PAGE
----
Snapshot sessions give you a 'snapshot' of a range of awesome projects happening across the motu - and beyond! You'll hear from all the presenters below, and there'll be a chance for questions and answers afterward.
The creation of co-creation
Here at YES we are passionate about being the only fully inclusive youth focused disability information centre in New Zealand, with all of our services, projects and workshops being co-created, co-designed and co-delivered with young people of different abilities.
With that in mind and sticking true to the process, this presentation has been co-created and will be co-delivered with a young person. Sharing two different perspectives to our co-creation story gives a unique interactive first-hand insight on the ripple effects within our service, the community, wider sectors and on the young people involved. Keeping it transparent we will be sharing all the challenges, learnings and outcomes we have experienced. Our presentation will also include an overview of our projects, a slide show, and an interactive icebreaker. Handouts will include Journey Stones, a unique way to encourage storytelling and refection.
YES Disability Resource Centre
Community insights research: a deep dive to discover what really matters
YWCA Auckland is committed to understanding the challenges facing women, particularly Auckland based young women, so that we can design our services to best meet their needs.
Our presentation will validate the method and benefits of community insights research as both a relevant data gathering method and a way of deep diving with our communities to connect with and understand their needs. The presentation will also provide the ongoing trends and emerging issues that our research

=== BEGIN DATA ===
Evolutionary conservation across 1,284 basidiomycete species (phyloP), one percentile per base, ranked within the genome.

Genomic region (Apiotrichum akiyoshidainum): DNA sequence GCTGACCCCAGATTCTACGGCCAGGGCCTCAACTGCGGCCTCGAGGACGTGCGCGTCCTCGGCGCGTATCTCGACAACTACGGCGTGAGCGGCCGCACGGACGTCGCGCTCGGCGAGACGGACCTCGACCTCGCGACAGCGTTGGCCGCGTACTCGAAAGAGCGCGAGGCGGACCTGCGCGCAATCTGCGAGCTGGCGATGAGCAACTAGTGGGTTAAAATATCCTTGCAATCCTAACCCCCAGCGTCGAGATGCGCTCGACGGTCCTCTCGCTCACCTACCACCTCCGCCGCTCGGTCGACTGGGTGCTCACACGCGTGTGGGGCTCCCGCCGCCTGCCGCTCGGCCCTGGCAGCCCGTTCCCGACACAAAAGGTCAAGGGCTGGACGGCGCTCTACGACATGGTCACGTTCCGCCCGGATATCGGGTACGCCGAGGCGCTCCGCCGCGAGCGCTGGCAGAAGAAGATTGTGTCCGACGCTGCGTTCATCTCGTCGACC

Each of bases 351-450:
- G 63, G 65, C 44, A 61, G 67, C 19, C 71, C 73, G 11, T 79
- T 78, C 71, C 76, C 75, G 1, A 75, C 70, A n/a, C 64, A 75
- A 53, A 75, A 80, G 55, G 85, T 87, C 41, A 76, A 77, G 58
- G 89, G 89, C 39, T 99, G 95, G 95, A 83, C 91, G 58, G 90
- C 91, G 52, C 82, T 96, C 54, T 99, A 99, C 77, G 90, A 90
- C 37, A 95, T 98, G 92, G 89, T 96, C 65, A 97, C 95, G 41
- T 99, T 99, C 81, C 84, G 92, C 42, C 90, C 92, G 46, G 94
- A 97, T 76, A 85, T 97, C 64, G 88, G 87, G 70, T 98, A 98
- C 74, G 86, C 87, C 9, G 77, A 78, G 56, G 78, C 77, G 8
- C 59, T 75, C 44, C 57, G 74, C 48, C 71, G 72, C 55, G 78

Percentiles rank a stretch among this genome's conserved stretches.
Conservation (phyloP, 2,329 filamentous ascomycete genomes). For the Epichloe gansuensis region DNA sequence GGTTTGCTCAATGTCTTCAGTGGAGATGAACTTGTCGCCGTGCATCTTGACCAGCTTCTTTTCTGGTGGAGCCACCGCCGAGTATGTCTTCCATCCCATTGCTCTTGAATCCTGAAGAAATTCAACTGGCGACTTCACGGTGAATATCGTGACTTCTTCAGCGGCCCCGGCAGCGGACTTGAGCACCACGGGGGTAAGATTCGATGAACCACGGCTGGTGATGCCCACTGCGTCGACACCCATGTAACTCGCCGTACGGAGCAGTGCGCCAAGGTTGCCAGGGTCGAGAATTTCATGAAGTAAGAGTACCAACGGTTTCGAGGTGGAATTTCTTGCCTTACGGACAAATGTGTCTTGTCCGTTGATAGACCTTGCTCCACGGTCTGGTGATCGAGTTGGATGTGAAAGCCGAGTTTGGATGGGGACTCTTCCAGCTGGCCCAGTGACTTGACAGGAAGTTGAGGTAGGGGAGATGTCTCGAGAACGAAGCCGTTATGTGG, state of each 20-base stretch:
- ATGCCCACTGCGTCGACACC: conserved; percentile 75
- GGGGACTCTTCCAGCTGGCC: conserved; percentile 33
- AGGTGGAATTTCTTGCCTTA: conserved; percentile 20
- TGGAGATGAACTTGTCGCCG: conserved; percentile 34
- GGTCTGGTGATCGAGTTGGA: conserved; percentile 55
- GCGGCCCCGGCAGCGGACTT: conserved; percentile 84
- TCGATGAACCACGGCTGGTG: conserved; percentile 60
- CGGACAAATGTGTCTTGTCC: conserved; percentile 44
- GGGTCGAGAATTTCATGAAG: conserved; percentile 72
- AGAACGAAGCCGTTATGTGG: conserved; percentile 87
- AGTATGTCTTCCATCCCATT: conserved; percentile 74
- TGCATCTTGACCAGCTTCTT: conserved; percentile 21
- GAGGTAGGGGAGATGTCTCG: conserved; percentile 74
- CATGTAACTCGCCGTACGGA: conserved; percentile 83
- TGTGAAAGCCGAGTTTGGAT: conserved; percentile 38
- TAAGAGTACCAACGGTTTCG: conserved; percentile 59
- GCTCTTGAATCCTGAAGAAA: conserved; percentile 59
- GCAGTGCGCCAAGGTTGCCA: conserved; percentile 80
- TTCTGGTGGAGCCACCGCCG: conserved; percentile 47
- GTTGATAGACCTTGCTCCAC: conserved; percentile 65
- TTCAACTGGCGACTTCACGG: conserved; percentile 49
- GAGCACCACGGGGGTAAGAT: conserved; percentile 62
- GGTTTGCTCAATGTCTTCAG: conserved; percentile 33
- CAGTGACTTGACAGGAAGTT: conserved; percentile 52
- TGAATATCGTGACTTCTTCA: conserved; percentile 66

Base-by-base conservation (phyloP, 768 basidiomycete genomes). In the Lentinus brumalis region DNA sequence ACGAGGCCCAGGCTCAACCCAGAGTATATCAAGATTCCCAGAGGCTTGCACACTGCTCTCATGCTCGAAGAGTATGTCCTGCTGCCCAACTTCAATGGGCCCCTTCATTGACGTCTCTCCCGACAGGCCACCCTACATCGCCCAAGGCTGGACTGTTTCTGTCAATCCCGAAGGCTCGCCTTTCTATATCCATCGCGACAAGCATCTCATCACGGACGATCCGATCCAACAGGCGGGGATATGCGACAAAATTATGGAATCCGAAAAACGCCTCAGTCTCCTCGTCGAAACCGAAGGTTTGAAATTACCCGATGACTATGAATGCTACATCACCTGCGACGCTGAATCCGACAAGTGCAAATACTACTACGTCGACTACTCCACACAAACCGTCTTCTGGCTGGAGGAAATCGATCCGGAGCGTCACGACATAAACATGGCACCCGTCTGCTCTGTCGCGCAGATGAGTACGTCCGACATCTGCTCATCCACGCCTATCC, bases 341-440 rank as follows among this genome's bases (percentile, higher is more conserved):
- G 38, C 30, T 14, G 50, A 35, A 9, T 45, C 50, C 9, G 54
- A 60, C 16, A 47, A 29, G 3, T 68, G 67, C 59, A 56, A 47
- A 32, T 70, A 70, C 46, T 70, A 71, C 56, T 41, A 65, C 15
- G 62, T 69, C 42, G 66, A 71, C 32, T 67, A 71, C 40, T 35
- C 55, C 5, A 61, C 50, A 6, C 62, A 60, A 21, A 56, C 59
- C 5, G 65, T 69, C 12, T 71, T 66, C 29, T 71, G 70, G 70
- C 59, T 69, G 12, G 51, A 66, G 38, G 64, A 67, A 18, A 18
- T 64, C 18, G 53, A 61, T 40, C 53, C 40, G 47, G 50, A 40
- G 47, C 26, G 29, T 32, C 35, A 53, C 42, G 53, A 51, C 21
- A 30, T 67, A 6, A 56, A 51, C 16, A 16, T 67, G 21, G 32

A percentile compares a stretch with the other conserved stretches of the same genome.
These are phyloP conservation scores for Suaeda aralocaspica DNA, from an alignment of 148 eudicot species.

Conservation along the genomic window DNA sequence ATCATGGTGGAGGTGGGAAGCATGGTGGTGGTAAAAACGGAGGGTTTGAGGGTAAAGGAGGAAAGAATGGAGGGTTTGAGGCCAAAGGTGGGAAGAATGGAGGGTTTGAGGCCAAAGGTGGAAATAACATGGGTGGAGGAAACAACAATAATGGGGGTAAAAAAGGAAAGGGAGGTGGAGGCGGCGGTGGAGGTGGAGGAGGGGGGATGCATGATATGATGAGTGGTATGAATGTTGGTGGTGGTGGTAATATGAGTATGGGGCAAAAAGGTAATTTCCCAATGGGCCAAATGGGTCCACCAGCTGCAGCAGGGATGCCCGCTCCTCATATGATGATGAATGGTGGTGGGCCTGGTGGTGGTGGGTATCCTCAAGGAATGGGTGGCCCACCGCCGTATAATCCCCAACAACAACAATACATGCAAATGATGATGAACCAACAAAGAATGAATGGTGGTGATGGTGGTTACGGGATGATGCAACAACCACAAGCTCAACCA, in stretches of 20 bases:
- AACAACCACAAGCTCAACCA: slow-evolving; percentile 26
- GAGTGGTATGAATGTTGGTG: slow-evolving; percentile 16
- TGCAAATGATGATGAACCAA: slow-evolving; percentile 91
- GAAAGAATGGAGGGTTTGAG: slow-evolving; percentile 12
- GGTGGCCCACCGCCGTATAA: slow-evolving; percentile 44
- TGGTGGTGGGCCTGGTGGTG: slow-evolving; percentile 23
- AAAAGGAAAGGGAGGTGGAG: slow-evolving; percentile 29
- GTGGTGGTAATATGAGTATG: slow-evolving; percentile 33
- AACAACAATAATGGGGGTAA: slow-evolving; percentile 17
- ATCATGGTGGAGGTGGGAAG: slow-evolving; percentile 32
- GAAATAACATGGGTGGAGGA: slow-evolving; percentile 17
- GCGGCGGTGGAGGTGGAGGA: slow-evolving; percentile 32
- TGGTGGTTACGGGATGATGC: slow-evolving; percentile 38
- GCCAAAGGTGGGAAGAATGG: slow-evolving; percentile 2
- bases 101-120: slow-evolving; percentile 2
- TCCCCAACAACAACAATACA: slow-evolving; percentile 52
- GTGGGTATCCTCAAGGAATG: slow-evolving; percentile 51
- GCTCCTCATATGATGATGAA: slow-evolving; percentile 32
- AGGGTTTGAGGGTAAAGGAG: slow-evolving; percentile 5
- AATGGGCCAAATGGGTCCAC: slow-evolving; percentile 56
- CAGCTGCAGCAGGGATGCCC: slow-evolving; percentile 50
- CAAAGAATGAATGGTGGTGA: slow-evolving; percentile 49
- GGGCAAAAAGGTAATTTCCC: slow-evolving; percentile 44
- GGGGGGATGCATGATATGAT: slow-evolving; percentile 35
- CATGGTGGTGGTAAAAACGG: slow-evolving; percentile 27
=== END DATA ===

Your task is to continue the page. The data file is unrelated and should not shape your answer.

Using youth development and youth participation approaches we train young women and program volunteers to go into their own communities to conduct the interviews. Further to this we use the "Better by Design" approach to "unpack" each interview to fully understand the underlying stories and themes that emerge. It provides an opportunity for young women to be involved in influencing, shaping, and further developing our services to meet their own community needs through our organisation.
The big picture: Rainbow* young people and wellbeing in Aotearoa
Rainbow young people are incredibly resilient, brave and community minded. Despite this, they remain over-represented in negative wellbeing statistics. We will explore an overview of where we're at now, where we want to get to, and how the youth sector, government and rainbow* community need to work together to enable rainbow* young people to thrive in Aotearoa.
*We are using the term rainbow to describe people who do not identify as heterosexual, do not fit typical gender norms, and/or were born with bodies that do not match common biological definitions of male or female.
Exploring Te Whāriki as a model for positive youth development
Since the YDSA was published, youth development work in Aotearoa has focused on the principles of Positive Youth Development. This has involved using theories and ideas that predominately come from an American context and the work of positive psychology. When indigenous models have been incorporated these have come from Native American contexts (the Circle of Courage) and the field of health and psychology here in Aotearoa New Zealand (Te Whare Tapa Wha) and in the Pacific (eg Folofale). This presentation describes a model of education and child development that has been used in Early Childhood Education, Te Whariki, and shows how it can be used as a strengths-based PYD model.